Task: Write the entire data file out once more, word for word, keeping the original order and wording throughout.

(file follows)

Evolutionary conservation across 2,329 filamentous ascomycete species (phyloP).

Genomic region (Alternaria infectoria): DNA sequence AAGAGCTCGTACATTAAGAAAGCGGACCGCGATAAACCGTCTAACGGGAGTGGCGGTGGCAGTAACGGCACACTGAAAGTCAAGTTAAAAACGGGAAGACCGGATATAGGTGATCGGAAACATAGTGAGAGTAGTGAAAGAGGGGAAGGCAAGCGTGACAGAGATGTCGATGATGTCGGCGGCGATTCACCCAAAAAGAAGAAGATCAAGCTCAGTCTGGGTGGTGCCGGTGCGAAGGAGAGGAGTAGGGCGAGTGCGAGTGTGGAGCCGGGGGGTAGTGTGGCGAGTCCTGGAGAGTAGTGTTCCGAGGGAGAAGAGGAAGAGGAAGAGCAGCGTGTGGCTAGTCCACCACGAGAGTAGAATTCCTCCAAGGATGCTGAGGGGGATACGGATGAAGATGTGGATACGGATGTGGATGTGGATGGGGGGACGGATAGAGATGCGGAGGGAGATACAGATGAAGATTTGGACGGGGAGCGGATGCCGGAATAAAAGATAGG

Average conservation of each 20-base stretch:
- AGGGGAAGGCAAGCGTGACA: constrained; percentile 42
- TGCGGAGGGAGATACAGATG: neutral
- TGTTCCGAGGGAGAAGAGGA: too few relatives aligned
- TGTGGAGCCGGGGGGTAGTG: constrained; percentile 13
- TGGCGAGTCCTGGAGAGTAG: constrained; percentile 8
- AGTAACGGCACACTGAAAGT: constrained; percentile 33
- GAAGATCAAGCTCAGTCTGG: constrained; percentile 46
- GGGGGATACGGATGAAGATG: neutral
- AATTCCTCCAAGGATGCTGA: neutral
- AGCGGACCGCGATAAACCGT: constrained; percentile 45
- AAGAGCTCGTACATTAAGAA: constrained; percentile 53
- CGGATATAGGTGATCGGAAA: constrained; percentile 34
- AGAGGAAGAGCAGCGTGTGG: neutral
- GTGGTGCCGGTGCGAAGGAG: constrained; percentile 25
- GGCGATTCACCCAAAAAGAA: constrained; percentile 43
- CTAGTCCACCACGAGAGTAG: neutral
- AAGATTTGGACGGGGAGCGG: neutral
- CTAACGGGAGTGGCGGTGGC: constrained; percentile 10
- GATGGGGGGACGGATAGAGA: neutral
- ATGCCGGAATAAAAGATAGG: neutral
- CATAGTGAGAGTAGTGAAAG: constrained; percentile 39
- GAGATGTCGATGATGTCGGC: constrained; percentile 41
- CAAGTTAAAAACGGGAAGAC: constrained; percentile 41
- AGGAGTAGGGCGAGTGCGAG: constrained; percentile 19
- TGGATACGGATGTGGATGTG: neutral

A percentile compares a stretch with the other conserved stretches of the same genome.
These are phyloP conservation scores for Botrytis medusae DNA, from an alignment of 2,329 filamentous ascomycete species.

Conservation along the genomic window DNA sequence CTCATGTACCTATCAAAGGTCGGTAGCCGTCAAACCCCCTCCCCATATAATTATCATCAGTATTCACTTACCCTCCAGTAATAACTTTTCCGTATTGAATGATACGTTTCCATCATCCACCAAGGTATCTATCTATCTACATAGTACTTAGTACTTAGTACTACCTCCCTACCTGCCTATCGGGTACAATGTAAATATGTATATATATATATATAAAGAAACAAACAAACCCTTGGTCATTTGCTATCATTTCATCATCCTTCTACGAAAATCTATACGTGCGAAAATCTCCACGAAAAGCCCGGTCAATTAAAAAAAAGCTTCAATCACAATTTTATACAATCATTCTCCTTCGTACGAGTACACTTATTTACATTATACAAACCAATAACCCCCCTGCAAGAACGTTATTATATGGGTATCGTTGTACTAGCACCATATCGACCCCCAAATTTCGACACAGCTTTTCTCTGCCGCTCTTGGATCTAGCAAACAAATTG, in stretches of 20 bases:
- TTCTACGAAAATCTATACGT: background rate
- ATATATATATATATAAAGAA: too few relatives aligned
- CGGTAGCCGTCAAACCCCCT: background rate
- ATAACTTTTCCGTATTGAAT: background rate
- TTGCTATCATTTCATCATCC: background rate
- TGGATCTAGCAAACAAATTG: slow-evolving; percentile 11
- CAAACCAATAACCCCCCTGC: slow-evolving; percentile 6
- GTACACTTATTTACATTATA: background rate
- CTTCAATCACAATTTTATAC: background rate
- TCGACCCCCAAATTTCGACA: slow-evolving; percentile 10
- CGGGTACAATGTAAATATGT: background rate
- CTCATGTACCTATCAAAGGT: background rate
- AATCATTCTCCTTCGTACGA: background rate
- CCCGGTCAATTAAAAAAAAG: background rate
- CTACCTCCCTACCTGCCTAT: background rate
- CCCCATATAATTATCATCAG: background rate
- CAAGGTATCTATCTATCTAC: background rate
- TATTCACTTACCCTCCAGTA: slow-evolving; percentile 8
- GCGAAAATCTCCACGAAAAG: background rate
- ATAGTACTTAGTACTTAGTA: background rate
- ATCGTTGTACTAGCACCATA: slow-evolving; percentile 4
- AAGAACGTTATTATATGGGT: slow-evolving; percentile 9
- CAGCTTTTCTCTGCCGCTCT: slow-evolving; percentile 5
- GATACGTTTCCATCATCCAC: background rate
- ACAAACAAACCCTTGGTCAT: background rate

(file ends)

Evolutionary conservation across 2,329 filamentous ascomycete species (phyloP).

Genomic region (Alternaria infectoria): DNA sequence AAGAGCTCGTACATTAAGAAAGCGGACCGCGATAAACCGTCTAACGGGAGTGGCGGTGGCAGTAACGGCACACTGAAAGTCAAGTTAAAAACGGGAAGACCGGATATAGGTGATCGGAAACATAGTGAGAGTAGTGAAAGAGGGGAAGGCAAGCGTGACAGAGATGTCGATGATGTCGGCGGCGATTCACCCAAAAAGAAGAAGATCAAGCTCAGTCTGGGTGGTGCCGGTGCGAAGGAGAGGAGTAGGGCGAGTGCGAGTGTGGAGCCGGGGGGTAGTGTGGCGAGTCCTGGAGAGTAGTGTTCCGAGGGAGAAGAGGAAGAGGAAGAGCAGCGTGTGGCTAGTCCACCACGAGAGTAGAATTCCTCCAAGGATGCTGAGGGGGATACGGATGAAGATGTGGATACGGATGTGGATGTGGATGGGGGGACGGATAGAGATGCGGAGGGAGATACAGATGAAGATTTGGACGGGGAGCGGATGCCGGAATAAAAGATAGG

Average conservation of each 20-base stretch:
- AGGGGAAGGCAAGCGTGACA: constrained; percentile 42
- TGCGGAGGGAGATACAGATG: neutral
- TGTTCCGAGGGAGAAGAGGA: too few relatives aligned
- TGTGGAGCCGGGGGGTAGTG: constrained; percentile 13
- TGGCGAGTCCTGGAGAGTAG: constrained; percentile 8
- AGTAACGGCACACTGAAAGT: constrained; percentile 33
- GAAGATCAAGCTCAGTCTGG: constrained; percentile 46
- GGGGGATACGGATGAAGATG: neutral
- AATTCCTCCAAGGATGCTGA: neutral
- AGCGGACCGCGATAAACCGT: constrained; percentile 45
- AAGAGCTCGTACATTAAGAA: constrained; percentile 53
- CGGATATAGGTGATCGGAAA: constrained; percentile 34
- AGAGGAAGAGCAGCGTGTGG: neutral
- GTGGTGCCGGTGCGAAGGAG: constrained; percentile 25
- GGCGATTCACCCAAAAAGAA: constrained; percentile 43
- CTAGTCCACCACGAGAGTAG: neutral
- AAGATTTGGACGGGGAGCGG: neutral
- CTAACGGGAGTGGCGGTGGC: constrained; percentile 10
- GATGGGGGGACGGATAGAGA: neutral
- ATGCCGGAATAAAAGATAGG: neutral
- CATAGTGAGAGTAGTGAAAG: constrained; percentile 39
- GAGATGTCGATGATGTCGGC: constrained; percentile 41
- CAAGTTAAAAACGGGAAGAC: constrained; percentile 41
- AGGAGTAGGGCGAGTGCGAG: constrained; percentile 19
- TGGATACGGATGTGGATGTG: neutral

A percentile compares a stretch with the other conserved stretches of the same genome.
These are phyloP conservation scores for Botrytis medusae DNA, from an alignment of 2,329 filamentous ascomycete species.

Conservation along the genomic window DNA sequence CTCATGTACCTATCAAAGGTCGGTAGCCGTCAAACCCCCTCCCCATATAATTATCATCAGTATTCACTTACCCTCCAGTAATAACTTTTCCGTATTGAATGATACGTTTCCATCATCCACCAAGGTATCTATCTATCTACATAGTACTTAGTACTTAGTACTACCTCCCTACCTGCCTATCGGGTACAATGTAAATATGTATATATATATATATAAAGAAACAAACAAACCCTTGGTCATTTGCTATCATTTCATCATCCTTCTACGAAAATCTATACGTGCGAAAATCTCCACGAAAAGCCCGGTCAATTAAAAAAAAGCTTCAATCACAATTTTATACAATCATTCTCCTTCGTACGAGTACACTTATTTACATTATACAAACCAATAACCCCCCTGCAAGAACGTTATTATATGGGTATCGTTGTACTAGCACCATATCGACCCCCAAATTTCGACACAGCTTTTCTCTGCCGCTCTTGGATCTAGCAAACAAATTG, in stretches of 20 bases:
- TTCTACGAAAATCTATACGT: background rate
- ATATATATATATATAAAGAA: too few relatives aligned
- CGGTAGCCGTCAAACCCCCT: background rate
- ATAACTTTTCCGTATTGAAT: background rate
- TTGCTATCATTTCATCATCC: background rate
- TGGATCTAGCAAACAAATTG: slow-evolving; percentile 11
- CAAACCAATAACCCCCCTGC: slow-evolving; percentile 6
- GTACACTTATTTACATTATA: background rate
- CTTCAATCACAATTTTATAC: background rate
- TCGACCCCCAAATTTCGACA: slow-evolving; percentile 10
- CGGGTACAATGTAAATATGT: background rate
- CTCATGTACCTATCAAAGGT: background rate
- AATCATTCTCCTTCGTACGA: background rate
- CCCGGTCAATTAAAAAAAAG: background rate
- CTACCTCCCTACCTGCCTAT: background rate
- CCCCATATAATTATCATCAG: background rate
- CAAGGTATCTATCTATCTAC: background rate
- TATTCACTTACCCTCCAGTA: slow-evolving; percentile 8
- GCGAAAATCTCCACGAAAAG: background rate
- ATAGTACTTAGTACTTAGTA: background rate
- ATCGTTGTACTAGCACCATA: slow-evolving; percentile 4
- AAGAACGTTATTATATGGGT: slow-evolving; percentile 9
- CAGCTTTTCTCTGCCGCTCT: slow-evolving; percentile 5
- GATACGTTTCCATCATCCAC: background rate
- ACAAACAAACCCTTGGTCAT: background rate